Struve 3053

 
Mike Sutherland
Star: Struve 3053
Date & Time: 3 July 2003, 11:50 PM PDT
Seeing: 5-6 <1-10 Seeing Scale (10 best)>. 
Transparency:  OK to good
Location of site: Larch Mountain, OR, USA
Site classification: rural, (4,000 ft elevation)
Temperature
Sky darkness: 5.5 <Limiting magnitude> 
Conditions: Cool, slight dew
Telescope: Takahashi 102mm, Perspicillum
Eyepieces: 5mm Takahashi LE
Magnification: app. 164x
A colorful pair to begin the project. Very pretty with the primary a golden-white with a hint of orange. The secondary was aqua-blue. I wonder if the orange I saw in the primary was due to it still being somewhat low in the sky. Will need to check out later when it is higher.

Ambience: Gravel parking lot on a low mountaintop, about 4000 ft (about 1200 meters). Quite cool, but above freezing, (this site was closed due to snowpack up to a month ago). Some dew and numerous large but slow mosquitoes. There were about 15 scopes set up and a local high school physics class invaded for the first half of the evening. They were a little
rambunctious as a group, but very polite as they approached the eyepiece.
 
 






 


 
Carol Lakomiak
Star: Struve 3053
Date & Time: 5th, July, 2003
Seeing: 4-6 <1-10 Seeing Scale (10 best)>. 
Transparency: 4/10 to 8/10 ...varying
Location of site: Suburban
Site classification: USA, 45º Latitude
Temperature
Sky darkness:  5/10 (Thompson Scale)
Conditions
Telescope: Meade 8" f/10 LX-10 (Snoopy )
Eyepieces: 32mm, 26mm, 13.8mm,
9mm, 5mm
Magnification: 63x, 78x, 147x, 226x, 406x
A=5.87 light gold
B=7.20 white with a hint of baby blue... like a very dim Rigel
Seen as the bottom of three brighter stars in the ep, easy 'black' split at 
63x
[I've begun to categorize some of my splits as being either black or grey depending on the color I see between them, which varies due to separation, seeing, transparency, magnitudes, etc.]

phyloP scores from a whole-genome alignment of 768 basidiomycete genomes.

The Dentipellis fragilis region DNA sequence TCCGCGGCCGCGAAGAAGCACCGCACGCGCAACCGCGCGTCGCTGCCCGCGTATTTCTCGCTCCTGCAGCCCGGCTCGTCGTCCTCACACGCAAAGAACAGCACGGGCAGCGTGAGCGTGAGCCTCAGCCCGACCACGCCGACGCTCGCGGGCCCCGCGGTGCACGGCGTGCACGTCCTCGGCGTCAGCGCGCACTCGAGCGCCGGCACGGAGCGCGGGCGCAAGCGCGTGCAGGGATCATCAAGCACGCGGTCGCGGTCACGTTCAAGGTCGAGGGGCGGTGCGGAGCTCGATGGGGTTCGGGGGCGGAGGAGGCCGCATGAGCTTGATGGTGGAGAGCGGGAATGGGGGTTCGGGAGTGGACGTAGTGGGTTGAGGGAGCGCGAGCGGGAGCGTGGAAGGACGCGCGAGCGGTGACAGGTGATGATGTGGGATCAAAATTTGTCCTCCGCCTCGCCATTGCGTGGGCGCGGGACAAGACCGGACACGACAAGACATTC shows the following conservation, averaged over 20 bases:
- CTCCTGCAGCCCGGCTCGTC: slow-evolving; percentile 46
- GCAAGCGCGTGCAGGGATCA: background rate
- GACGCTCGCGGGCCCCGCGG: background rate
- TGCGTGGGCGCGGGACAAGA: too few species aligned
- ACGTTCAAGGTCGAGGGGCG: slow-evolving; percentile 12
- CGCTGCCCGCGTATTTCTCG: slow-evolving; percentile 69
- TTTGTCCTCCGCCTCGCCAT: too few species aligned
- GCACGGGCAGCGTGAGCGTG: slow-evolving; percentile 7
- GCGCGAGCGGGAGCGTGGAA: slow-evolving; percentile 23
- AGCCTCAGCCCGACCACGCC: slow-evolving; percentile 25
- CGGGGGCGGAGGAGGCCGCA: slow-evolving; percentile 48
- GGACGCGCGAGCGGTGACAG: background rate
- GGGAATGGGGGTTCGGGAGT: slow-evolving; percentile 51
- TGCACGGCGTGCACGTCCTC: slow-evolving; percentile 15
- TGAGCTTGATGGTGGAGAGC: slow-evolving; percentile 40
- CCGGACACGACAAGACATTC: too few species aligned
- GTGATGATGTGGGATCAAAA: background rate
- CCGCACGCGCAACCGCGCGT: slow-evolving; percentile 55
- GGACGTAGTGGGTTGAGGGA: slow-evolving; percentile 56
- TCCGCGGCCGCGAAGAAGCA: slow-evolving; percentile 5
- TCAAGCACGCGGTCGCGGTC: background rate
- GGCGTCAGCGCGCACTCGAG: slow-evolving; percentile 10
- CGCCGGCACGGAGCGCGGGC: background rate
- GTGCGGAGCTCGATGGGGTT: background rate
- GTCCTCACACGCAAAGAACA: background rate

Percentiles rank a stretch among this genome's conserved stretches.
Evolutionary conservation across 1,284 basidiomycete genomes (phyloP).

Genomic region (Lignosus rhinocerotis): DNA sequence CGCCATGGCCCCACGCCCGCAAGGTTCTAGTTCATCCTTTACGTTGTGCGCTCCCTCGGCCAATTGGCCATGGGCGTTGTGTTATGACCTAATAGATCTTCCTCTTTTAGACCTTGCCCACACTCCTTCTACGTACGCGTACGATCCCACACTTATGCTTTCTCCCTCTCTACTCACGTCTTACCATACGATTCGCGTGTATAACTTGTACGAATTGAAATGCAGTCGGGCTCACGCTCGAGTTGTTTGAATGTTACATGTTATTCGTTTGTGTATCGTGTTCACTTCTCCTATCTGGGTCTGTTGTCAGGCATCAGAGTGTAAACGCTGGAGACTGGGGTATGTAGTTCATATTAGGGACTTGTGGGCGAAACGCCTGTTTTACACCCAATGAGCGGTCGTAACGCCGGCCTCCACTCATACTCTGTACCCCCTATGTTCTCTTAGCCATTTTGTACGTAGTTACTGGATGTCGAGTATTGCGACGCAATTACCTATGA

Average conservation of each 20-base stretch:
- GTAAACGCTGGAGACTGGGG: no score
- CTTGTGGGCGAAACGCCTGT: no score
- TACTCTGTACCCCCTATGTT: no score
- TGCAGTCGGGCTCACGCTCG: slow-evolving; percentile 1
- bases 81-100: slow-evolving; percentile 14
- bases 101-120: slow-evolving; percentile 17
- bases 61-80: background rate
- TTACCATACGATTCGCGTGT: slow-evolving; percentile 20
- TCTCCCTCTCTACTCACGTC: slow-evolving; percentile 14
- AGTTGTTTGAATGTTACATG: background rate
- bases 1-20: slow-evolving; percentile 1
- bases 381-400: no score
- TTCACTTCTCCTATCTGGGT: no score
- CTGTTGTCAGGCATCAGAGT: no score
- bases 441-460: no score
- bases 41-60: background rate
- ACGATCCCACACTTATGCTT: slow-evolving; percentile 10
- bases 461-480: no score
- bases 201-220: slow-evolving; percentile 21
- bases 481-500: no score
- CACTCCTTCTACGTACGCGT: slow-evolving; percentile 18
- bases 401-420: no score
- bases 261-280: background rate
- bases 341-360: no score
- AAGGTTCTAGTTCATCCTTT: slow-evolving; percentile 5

78x and 147x showed a bit better color
 
 







 


 
Steve Bodin 
Star: Struve 3053
Date & Time: 7 July 2003 11 pm to 1 am
Seeing: 4 <1-10 Seeing Scale (10 best)>. 
Transparency: fair
Location of site: Silverdale WA, USA
47N 123W
Site classification: suburb-rural
Conditions: temp 50F, damp
Sky darkness: 4.0 due  moon <Limiting magnitude> 
Telescope: Meade 4 inch SCT on ETX mount
Eyepieces: not used
Additional: DX-8263SL video camera at pf
Magnification: app. 150x
Got to the first one on the list and found the seeing poor. Well this was going to limit my sights to wide, bright pairs tonight. This is a colorful pair yellow primary and blue companion. WDS lists them a G9 and A1 spectral types, also a faint C component not observed at 98 sec 290 deg. Measurements AB 15.63 sec at 70.2 deg PA.

 


 
Luis Argüelles
Star: Struve 3053
Date: 24, July, 2003 , 12:10 -> 2:00 local time
Location of Site: Sena de Luna, Spain
42.55N, 05.57W
Seeing: 9 -> 6 <1-10 Seeing scale (10 best)>
Transparency: 8 -> 5 <1-10 scale (10 best)>
Other conditions: No Moon. 
Temperature:16ºC
Altitude: 1,200 mts (3,940 ft)
Site classification: Rural
Sky darkness: about 5.5
Telescope: Takahashi FS-102
Mount: Vixen GP + Skysensor 2000
Eyepieces: 9mm Nagler, 5mm and 3.8mm Eudiascopics. Celestron Ultima 2x Barlow
Diagonal: Zeiss prism diagonal
Magnifications: 91x, 164x, 215x, 328x
 
Show Albireo to a newcomer to observational astronomy and then, after two hours or three, try to fool him/her showing STF 3053, claiming that the star’s position has changed towards East!!. This is really an Albireo look-alike, although tighter. Observed at 91x with the 9mm Nagler, this is a really beautiful double.

 
Thomas Teague
Star: Struve 3053
Date: 2003 August 5 (2245 UT)
Location of Site: Chester, England
[531108N, 025139W]
Seeing: 7-5 <1-10 Seeing scale (10 best)>
Transparency:  <1-10 scale (10 best)>
Other conditions
Temperature:
Site classification: Suburban
Sky darkness: Poor (astronomical twilight)
Telescope: Zeiss AS-80/1200 refractor
Magnifications: x120
 
A pleasant surprise.  Yellow and blue.  PA estimated at about 70.  Webb gives similar colours.
 
Ambience:  Warm, hazy, after a very hot day.  The buddleias are now past their best, but I moved the telescope further from the house tonight, so as to be able to see as much as possible of Cassiopeia above the roof.  This took me closer to our two honeysuckle climbers, almost as fragrant as the buddleias.
 
 
 
William L. Schart 
Star: Struve 3053
Date: 22nd, August, 2003
Location of Site: Keelin, Texas
Seeing: 7 <1-10 Seeing scale (10 best)>
Transparency:  <1-10 scale (10 best)>
Temperature: 90F at 9:30 
Site classification: Suburban
Sky darkness: 4.5
Telescope: Celestron C8
Eyepieces: ---
Magnifications: ---
 
A pretty pair, yellow and blue. I estimated the PA at about 70d. To the east and a little bit north of the PA line is dim star approximately 1’ distant. To the north and a bit east is another dimmer star, much farther away.
 
 
 
 
 
 
 
 

 


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